From a design perspective, the look of polished concrete floors and open ceilings is a highly desirable, contemporary aesthetic for commercial spaces. As a major trend sweeping across retail, industrial and other markets, architects and designers are finding that this unique surface has significant environmental, safety, sustainability and maintenance benefits as well.

From helping to earn U.S. Green Building Council (USGBC) LEED credits to providing performance benefits, polished concrete is fast becoming an attractive alternative to carpet, VCT and vinyl flooring. But that doesn’t mean it doesn’t come with its own set of challenging installation requirements.


A Growing Trend with Significant Impact 

While new flooring options like LVT have seen explosive sales growth, polished concrete—the seemingly simple alternative to traditional floorcovering products—has slowly but surely “cemented” its place in the industry. As a result, numerous large retailers such as Wal-Mart, Albertsons and Safeway have moved to polished concrete as the standard flooring material for both their new and existing stores. The same rings true for smaller boutique stores, office buildings, institutional facilities and more. But why?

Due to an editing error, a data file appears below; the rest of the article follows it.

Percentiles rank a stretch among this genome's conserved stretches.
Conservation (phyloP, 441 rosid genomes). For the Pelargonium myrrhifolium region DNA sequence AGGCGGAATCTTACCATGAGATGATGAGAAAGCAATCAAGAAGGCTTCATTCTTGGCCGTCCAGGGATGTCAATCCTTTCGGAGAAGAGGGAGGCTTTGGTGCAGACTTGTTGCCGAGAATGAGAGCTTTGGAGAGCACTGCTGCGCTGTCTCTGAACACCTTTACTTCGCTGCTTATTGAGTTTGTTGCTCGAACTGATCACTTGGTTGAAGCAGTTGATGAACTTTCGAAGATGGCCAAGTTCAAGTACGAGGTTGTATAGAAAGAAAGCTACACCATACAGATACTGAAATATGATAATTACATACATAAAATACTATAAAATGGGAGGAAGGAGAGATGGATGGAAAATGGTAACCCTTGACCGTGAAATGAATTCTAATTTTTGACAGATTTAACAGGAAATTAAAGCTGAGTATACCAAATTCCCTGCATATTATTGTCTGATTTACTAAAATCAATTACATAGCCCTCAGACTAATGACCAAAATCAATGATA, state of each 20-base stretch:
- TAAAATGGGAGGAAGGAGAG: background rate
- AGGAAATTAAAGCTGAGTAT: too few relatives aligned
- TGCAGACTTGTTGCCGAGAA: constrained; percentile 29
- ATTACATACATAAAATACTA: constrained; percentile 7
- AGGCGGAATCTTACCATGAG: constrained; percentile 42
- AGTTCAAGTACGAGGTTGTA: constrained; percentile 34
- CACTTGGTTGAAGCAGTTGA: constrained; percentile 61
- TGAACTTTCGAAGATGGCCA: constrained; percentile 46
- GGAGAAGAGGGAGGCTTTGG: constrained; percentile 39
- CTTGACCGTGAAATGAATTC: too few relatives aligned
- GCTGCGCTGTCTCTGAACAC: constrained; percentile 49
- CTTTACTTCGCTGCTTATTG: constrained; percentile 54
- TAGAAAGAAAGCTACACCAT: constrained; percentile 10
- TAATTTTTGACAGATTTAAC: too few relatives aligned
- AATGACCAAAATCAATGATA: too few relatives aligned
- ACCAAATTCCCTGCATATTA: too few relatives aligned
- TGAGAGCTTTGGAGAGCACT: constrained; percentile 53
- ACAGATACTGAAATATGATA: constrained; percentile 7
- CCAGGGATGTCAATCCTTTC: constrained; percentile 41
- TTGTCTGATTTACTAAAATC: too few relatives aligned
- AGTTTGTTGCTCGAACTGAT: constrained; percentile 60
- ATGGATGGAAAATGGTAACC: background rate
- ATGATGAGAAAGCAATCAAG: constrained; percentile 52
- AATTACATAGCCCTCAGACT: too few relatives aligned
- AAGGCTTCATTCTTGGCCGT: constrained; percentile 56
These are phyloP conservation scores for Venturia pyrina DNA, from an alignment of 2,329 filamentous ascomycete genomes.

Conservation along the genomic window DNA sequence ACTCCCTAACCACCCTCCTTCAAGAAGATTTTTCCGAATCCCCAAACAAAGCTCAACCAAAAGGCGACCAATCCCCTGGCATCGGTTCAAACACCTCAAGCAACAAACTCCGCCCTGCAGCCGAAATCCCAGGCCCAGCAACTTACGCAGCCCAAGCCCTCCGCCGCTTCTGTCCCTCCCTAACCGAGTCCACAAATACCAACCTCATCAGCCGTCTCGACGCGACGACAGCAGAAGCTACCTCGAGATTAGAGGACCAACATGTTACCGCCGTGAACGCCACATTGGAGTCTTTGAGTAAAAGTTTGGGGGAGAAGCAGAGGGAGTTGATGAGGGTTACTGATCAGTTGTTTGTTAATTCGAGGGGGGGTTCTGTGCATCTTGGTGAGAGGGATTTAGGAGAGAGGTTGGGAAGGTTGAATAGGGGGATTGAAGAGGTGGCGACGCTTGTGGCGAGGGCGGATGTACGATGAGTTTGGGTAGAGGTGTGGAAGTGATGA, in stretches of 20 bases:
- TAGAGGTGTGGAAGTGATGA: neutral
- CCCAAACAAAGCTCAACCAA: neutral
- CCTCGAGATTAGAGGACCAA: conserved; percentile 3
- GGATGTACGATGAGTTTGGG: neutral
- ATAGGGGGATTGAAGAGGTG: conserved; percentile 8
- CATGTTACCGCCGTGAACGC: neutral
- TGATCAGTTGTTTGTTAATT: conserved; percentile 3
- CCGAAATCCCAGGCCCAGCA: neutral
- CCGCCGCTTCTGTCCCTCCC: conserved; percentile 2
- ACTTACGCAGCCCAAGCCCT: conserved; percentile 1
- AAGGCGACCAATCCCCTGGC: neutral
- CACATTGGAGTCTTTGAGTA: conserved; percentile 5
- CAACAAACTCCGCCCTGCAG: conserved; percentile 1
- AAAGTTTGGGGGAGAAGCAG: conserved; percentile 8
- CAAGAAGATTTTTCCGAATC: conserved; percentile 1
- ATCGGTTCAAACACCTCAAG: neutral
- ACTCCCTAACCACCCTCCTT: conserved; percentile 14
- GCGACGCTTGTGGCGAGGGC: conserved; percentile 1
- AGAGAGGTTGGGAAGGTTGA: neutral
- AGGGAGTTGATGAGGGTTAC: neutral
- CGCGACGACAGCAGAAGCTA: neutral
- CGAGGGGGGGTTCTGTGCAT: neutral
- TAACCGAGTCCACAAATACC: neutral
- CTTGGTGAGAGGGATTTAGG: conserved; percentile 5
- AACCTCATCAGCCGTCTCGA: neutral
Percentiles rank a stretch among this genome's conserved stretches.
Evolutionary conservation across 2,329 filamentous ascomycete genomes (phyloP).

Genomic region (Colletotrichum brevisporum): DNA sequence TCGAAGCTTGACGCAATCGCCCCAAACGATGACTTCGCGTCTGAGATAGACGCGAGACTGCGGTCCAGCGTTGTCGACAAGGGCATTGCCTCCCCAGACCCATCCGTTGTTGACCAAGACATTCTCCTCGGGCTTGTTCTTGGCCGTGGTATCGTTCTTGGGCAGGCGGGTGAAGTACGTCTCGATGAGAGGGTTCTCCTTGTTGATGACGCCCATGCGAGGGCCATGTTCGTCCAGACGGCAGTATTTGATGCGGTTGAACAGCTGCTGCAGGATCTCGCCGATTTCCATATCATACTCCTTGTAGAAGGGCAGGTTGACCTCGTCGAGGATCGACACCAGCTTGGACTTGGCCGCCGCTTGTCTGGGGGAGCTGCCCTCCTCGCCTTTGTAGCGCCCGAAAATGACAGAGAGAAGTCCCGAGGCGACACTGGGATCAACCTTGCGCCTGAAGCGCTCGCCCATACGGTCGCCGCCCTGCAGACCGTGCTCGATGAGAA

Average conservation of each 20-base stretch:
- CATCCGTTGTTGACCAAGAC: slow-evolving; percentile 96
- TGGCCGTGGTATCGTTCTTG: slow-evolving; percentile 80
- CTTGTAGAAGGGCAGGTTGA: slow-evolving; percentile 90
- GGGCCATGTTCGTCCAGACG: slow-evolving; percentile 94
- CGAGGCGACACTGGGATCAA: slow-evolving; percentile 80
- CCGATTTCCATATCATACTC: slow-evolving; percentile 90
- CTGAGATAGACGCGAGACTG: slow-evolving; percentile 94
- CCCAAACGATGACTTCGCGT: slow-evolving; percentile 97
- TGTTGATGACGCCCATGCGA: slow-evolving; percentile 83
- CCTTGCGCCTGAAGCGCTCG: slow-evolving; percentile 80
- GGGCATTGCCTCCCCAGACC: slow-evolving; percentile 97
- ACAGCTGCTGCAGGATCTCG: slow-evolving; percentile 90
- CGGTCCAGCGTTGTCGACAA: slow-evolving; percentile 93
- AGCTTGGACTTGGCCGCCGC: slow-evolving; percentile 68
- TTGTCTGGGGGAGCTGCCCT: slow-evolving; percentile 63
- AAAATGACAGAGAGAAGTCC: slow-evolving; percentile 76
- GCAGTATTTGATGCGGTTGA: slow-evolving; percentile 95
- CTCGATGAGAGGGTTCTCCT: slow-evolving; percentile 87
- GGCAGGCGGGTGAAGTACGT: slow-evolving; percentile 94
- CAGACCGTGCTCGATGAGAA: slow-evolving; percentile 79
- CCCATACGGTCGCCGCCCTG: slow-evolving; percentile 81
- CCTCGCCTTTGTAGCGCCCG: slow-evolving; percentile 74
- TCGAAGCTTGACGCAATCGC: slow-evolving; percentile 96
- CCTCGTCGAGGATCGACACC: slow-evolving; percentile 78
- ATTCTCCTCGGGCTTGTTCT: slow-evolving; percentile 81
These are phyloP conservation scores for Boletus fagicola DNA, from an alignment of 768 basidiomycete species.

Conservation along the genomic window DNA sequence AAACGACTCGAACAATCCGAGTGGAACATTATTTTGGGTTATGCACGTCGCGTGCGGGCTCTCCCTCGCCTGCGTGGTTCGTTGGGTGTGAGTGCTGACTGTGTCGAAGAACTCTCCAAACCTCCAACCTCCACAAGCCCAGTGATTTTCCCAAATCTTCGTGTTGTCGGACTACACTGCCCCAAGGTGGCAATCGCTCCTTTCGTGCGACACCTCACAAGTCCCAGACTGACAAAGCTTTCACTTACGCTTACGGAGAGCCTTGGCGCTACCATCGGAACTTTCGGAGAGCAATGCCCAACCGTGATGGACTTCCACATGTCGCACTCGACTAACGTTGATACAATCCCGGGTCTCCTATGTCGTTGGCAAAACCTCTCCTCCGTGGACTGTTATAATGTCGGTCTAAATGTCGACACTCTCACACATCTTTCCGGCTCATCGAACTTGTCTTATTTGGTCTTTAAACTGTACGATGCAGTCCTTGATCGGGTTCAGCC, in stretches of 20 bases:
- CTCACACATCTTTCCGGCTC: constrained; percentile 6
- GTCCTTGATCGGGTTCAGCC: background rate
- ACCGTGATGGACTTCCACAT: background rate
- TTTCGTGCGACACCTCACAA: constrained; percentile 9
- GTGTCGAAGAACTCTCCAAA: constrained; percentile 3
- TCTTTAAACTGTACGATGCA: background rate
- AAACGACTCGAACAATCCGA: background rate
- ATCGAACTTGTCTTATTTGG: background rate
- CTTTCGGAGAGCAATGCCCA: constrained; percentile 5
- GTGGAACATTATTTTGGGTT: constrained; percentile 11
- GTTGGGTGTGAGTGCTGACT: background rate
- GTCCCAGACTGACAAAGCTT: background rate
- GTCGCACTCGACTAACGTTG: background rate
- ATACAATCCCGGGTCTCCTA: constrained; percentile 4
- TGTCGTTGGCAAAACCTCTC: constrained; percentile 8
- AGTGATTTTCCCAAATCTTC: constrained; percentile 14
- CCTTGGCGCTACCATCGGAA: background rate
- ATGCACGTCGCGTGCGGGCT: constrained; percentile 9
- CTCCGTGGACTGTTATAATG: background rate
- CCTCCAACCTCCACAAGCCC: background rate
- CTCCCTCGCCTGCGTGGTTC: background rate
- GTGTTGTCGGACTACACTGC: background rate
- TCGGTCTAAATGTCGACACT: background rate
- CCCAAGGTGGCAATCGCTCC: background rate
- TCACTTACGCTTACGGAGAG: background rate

From an aesthetic standpoint, polished concrete offers a modern and sophisticated look. A number of stains, colors and topping materials can be added to the floor, along with inset logos and etching. The result is an installation with a varied, natural look that is highly light reflective, slip resistant and visually impactful.

The thermal properties of concrete also help reduce heating and cooling loads for buildings. This translates to significant energy savings when spread across hundreds of thousands of square feet in warehouse stores and large commercial spaces. For large chains and companies like Amazon that operate massive fulfillment centers around the country, this is a serious consideration.

Since concrete is already used as a subfloor in most new buildings, polishing it cuts back on material usage and waste. This adds to LEED credits as there is no additional flooring manufacturing enlarging the carbon footprint. Similarly, since polished concrete is reflective, it helps architects and designers earn electric credits. And because there is limited maintenance and no replacement materials, polished concrete flooring also lessens water use and construction waste.

Altogether, polished concrete flooring can contribute to nearly 40 different LEED point categories. These include points for materials and reuse, and indoor environmental air quality along with energy and atmosphere.

Beyond achieving LEED points, the other reason facility managers, interior architects and designers are gravitating towards polished concrete is maintenance and cost savings. “Whether you are installing VCT, carpet, hardwood or laminate, it’s going to be expensive to maintain over time and replacement is inevitable,” said INSTALL instructor Dave Gross, Northeast Floorlayers, Local 251. “Polished concrete requires virtually no maintenance and when the surface begins to dull it only requires a quick buffing to bring it back to life.”